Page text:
Homebuying 101

General Homebuying

Just starting out? Take a look at our general homebuying information, which walks you through how to start looking for a home to getting a real estate agent.

Questions & Answers

What are the tax benefits of buying a home?

While buying a home means you can have the kitchen of your dreams, there can be tax benefits to taking the plunge: property tax, for example, can be fully deductible, and you may be able to claim tax deductions on some of your closing costs. In addition, the mortgage deduction allows many to deduct any interest paid on your mortgage from your taxes. This deduction can be very helpful in the early years of home ownership, when your interest payment is often the largest part of your monthly payment. You should consult your tax professional to determine exact tax savings.

What are the benefits of buying a home?

Buying a home yields many benefits, such as the ability to customize your new home and leave increasing rent prices behind. In addition, you’ll build equity in your home with each monthly payment, making your home an investment that could pay off in the future.

Is buying a foreclosure smart for a first-time homebuyer?

Generally, first-time home buyers will see a lot of competition when purchasing a foreclosed home. In addition, foreclosed homes typically require many costly repairs, some of which may not be easy to see for inexperienced buyers. So while the selling price may be low, it can be difficult for any buyer to budget for these repairs.

If I have enough cash to buy a house, is it best to buy it outright or take out a home loan?

The choice to pay cash outright or take out a loan depends on your situation, particularly in terms of liquidity and financial goals.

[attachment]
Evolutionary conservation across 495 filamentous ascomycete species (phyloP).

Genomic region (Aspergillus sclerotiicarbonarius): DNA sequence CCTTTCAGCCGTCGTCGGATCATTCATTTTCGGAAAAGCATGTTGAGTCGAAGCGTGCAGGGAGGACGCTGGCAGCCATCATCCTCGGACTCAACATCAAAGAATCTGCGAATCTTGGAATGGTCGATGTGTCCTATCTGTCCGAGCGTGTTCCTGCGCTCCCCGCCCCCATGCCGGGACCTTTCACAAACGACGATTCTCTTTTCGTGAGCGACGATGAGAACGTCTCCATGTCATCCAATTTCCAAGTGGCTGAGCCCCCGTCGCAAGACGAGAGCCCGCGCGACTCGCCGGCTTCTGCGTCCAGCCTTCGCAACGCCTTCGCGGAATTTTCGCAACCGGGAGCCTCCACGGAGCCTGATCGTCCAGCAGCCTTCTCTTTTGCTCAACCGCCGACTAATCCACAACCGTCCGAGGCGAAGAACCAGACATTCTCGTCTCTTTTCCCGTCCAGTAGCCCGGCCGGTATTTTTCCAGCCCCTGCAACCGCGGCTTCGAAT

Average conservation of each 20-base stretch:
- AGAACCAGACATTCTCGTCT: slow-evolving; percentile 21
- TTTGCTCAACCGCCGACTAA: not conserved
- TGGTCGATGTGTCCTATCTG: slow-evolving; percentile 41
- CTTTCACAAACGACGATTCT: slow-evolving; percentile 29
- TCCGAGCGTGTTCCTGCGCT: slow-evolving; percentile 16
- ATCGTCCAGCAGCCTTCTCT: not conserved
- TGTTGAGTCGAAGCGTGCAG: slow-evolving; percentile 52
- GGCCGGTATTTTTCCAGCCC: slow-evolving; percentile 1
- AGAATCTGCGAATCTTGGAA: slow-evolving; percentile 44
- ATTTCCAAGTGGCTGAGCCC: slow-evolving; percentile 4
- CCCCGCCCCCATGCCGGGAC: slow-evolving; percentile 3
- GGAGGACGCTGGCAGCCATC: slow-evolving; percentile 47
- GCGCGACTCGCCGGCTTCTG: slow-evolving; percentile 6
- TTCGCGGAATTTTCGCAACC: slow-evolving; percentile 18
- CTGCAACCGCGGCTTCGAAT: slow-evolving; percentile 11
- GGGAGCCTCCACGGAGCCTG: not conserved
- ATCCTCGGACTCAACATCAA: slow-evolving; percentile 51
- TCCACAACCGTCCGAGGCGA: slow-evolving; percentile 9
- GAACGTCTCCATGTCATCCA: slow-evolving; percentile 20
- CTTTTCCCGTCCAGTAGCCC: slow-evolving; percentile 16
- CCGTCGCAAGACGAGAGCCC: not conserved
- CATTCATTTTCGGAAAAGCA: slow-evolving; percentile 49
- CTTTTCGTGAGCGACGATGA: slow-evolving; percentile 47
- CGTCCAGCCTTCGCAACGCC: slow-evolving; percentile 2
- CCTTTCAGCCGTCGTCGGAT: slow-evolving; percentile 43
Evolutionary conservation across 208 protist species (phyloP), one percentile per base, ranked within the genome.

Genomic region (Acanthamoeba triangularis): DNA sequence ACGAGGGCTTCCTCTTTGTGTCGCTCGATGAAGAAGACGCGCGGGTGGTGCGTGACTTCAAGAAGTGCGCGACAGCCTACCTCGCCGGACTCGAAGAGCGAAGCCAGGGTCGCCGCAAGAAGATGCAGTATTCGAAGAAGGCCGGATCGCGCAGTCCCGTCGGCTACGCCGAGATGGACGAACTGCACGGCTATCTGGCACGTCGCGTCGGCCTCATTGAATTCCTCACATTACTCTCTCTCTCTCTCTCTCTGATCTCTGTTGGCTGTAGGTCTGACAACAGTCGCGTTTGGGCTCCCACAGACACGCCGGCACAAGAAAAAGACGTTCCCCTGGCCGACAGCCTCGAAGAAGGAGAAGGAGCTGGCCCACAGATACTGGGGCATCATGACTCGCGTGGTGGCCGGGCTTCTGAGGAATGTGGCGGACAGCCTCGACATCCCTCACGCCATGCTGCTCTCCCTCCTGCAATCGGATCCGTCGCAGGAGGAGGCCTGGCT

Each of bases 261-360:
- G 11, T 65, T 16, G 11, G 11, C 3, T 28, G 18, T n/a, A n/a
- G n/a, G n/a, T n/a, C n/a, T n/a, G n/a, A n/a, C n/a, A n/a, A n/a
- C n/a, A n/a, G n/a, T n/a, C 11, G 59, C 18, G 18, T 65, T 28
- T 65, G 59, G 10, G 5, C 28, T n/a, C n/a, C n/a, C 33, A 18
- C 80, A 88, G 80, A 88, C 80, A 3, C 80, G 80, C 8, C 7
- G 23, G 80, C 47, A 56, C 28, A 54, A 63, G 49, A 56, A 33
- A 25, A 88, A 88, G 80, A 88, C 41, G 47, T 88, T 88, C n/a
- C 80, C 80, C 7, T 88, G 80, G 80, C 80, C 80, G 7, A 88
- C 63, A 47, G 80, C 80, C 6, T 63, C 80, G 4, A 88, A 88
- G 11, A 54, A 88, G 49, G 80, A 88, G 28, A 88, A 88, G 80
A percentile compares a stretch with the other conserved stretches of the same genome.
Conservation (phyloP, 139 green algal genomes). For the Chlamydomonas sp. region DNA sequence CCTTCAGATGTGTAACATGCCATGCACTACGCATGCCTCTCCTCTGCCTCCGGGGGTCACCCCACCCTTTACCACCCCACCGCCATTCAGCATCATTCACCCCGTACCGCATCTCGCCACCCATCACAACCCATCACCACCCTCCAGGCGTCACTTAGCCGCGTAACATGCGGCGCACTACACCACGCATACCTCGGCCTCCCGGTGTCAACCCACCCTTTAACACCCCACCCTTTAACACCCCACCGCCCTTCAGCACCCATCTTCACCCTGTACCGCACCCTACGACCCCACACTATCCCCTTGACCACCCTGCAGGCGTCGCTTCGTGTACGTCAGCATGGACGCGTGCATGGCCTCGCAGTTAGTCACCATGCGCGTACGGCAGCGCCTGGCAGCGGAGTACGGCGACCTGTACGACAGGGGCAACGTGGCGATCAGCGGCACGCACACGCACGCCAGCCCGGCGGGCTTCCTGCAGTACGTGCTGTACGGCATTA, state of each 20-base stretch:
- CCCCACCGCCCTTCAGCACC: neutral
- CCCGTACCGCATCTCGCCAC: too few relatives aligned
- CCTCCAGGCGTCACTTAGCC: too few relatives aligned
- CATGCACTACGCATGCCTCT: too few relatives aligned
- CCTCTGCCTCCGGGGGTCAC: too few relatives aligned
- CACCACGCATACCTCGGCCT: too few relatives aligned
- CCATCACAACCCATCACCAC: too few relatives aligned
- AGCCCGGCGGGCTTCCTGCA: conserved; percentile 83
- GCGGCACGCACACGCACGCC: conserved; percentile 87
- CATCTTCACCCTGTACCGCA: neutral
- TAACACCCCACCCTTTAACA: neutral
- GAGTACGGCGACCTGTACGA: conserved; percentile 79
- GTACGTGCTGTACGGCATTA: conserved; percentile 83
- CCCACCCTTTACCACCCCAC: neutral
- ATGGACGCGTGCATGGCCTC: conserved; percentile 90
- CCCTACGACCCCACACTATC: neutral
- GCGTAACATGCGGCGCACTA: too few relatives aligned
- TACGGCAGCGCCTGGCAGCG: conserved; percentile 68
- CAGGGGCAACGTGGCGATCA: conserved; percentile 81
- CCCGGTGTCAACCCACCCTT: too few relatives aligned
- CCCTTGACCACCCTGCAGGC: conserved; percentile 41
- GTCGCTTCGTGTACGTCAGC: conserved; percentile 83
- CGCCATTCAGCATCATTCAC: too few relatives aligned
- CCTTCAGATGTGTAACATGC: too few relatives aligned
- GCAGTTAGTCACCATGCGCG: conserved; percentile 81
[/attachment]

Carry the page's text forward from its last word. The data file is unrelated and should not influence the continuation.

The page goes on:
Pros of Paying In Full With Cash

• Will save you interest on a mortgage loan

Cons of Paying In Full With Cash

• Could tie up cash needed for unanticipated expenses, such as damage to your property or medical bills

• May not allow you to meet your financial goals, such as saving for retirement While many sellers will accept cash offers over offers funded by a mortgage, it’s important to choose the option that’s best for you.

What should I evaluate when looking for a home?

Location plays a big role in a home search, whether you’re considering proximity to work or quality of the local schools. In addition, it's helpful to have a general understanding of the amenities you’d like (and can afford) in a home, such as hardwood floors, a kitchen island, or a three-car garage. If you're working with a real estate agent, letting him or her know know exactly what you’re looking for will help you narrow down your search. It’s also wise to understand what repairs may be required soon after you move in, such as installing a new roof. Though enticing, a home with brand new appliances and granite countertops might not be worth the cost when less expensive, basic repairs can be just as effective.

How do I know when I am ready to buy a home?

Buying a home is an exciting endeavor, but it’s important to make sure you’re organized and have considered your options before you take the plunge. First, look over your finances to make sure you’re comfortably paying your bills as well as saving for retirement and an emergency fund. If you’re able to save for a down payment and ready to make monthly mortgage payments on top of that, you’re on the right track.